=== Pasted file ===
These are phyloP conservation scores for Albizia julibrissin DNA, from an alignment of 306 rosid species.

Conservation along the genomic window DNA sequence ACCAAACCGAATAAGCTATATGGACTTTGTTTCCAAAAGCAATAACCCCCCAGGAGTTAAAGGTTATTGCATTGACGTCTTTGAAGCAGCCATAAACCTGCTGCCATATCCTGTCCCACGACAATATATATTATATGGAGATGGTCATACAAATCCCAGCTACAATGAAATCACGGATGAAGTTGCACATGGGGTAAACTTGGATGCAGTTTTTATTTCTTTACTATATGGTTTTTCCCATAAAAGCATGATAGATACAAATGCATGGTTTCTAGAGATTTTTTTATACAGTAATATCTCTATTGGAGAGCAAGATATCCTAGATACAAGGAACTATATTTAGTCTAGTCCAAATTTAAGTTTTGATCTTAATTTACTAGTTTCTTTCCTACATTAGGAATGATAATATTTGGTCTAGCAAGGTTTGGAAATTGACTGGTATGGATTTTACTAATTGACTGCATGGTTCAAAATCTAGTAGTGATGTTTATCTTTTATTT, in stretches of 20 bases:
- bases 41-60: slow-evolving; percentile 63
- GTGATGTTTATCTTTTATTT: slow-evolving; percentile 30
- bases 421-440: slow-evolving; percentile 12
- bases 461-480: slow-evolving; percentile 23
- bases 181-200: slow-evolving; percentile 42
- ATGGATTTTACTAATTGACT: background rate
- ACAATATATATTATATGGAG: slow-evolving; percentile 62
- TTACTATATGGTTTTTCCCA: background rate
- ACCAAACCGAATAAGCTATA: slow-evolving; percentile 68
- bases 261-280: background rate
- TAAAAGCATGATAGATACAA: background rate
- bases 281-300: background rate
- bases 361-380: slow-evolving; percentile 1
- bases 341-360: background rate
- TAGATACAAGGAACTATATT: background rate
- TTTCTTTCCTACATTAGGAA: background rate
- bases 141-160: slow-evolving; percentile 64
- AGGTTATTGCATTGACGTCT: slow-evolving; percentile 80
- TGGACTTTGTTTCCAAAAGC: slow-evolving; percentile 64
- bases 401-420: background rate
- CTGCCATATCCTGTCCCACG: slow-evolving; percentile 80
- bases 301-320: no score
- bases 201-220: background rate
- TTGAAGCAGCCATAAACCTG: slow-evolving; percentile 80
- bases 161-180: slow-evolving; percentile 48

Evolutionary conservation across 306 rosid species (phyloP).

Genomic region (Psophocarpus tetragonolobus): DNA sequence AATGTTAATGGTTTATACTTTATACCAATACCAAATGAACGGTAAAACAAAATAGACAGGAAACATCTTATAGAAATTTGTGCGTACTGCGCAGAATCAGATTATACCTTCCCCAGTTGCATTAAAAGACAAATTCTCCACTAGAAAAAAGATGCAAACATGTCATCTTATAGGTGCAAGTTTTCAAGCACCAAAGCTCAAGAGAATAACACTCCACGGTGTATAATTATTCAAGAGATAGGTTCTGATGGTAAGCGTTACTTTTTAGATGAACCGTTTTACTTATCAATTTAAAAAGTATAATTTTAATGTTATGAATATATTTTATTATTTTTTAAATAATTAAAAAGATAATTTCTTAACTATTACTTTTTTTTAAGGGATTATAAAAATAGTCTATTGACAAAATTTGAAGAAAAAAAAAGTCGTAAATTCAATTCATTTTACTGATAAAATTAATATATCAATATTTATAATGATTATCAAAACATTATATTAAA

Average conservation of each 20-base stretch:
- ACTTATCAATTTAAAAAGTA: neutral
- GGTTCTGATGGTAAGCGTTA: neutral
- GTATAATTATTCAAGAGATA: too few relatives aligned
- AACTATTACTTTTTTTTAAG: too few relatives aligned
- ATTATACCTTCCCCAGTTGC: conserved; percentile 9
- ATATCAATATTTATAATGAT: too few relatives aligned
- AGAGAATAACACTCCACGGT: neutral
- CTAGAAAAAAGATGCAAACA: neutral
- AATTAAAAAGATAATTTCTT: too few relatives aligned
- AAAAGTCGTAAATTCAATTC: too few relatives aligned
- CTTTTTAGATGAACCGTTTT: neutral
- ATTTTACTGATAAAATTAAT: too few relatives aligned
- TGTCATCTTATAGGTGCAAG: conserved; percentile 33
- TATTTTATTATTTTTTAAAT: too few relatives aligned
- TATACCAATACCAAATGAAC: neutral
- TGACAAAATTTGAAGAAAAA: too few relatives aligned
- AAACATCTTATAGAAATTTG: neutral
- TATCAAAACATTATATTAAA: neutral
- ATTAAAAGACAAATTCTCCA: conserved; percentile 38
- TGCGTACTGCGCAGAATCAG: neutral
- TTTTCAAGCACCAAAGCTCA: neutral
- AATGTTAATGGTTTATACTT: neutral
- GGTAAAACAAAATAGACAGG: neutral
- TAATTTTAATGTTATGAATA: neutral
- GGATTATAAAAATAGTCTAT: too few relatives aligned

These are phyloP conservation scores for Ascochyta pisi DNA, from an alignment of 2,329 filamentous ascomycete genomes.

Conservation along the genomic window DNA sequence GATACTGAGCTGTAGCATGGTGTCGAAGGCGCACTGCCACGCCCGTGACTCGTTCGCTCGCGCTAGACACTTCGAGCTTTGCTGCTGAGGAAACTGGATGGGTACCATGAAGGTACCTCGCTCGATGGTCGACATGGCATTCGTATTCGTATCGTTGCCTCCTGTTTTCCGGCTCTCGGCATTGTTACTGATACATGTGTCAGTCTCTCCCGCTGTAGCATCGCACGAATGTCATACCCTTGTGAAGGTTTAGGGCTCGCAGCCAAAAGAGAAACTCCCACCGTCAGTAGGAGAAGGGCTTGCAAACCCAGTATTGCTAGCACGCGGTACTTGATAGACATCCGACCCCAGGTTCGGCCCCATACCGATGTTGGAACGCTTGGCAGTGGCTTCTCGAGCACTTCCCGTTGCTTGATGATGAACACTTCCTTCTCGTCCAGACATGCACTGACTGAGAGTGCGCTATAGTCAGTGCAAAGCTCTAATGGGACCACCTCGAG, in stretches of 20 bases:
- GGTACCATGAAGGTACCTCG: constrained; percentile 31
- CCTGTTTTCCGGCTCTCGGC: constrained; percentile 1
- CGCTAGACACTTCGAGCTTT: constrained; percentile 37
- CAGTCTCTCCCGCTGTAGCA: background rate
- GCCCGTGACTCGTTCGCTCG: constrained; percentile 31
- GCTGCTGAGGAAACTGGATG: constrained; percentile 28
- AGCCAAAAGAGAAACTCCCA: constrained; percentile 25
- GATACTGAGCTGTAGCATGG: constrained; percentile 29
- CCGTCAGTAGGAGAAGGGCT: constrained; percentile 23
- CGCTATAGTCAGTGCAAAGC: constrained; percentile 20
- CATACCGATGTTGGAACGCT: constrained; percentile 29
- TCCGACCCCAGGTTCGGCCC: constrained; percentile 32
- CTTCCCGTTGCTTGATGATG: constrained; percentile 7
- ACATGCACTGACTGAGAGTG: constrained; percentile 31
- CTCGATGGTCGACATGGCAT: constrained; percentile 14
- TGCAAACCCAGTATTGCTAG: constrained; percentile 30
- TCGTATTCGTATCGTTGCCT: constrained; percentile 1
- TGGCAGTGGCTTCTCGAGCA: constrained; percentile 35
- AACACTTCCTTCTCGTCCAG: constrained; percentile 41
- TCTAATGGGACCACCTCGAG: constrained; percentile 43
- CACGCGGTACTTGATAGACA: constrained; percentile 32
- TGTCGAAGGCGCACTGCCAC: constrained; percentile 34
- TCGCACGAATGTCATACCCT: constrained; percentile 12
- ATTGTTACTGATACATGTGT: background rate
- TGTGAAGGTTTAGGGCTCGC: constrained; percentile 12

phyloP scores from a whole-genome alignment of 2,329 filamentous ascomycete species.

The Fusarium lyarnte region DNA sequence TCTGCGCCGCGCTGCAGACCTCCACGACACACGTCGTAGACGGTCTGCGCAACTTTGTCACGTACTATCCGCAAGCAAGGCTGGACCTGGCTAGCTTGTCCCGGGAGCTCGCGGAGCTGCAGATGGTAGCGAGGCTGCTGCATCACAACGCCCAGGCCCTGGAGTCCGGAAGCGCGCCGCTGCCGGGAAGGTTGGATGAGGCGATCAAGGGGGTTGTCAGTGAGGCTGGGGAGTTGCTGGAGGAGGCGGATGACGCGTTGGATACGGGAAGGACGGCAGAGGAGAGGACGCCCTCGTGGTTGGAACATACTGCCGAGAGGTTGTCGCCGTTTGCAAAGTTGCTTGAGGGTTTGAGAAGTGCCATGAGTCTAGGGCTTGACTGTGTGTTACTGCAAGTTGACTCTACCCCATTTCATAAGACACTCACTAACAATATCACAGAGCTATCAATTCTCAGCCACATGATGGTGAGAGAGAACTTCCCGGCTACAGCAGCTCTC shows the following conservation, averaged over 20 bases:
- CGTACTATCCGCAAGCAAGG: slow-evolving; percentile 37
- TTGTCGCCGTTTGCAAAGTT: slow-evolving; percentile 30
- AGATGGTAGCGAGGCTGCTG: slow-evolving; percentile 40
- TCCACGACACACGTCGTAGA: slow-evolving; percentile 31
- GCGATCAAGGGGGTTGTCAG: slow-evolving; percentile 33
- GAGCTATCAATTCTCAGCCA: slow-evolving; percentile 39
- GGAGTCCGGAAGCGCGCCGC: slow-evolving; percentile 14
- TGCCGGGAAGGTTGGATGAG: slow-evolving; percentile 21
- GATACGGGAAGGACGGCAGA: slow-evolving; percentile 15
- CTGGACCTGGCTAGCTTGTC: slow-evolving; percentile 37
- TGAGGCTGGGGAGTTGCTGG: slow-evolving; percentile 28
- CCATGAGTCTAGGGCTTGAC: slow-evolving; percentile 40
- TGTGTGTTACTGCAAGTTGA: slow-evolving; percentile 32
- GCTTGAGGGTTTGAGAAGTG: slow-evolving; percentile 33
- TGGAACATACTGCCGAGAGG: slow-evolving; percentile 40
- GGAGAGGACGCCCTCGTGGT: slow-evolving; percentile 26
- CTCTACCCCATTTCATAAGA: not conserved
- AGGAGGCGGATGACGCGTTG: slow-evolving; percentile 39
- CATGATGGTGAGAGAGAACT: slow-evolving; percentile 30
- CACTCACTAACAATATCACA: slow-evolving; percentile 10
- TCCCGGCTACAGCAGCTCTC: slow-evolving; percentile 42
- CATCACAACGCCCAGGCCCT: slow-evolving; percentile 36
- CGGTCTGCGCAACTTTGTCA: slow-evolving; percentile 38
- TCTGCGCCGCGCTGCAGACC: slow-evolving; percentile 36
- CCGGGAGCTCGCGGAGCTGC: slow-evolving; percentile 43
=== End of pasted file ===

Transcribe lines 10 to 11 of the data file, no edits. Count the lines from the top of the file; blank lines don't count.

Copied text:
- TTACTATATGGTTTTTCCCA: background rate
- ACCAAACCGAATAAGCTATA: slow-evolving; percentile 68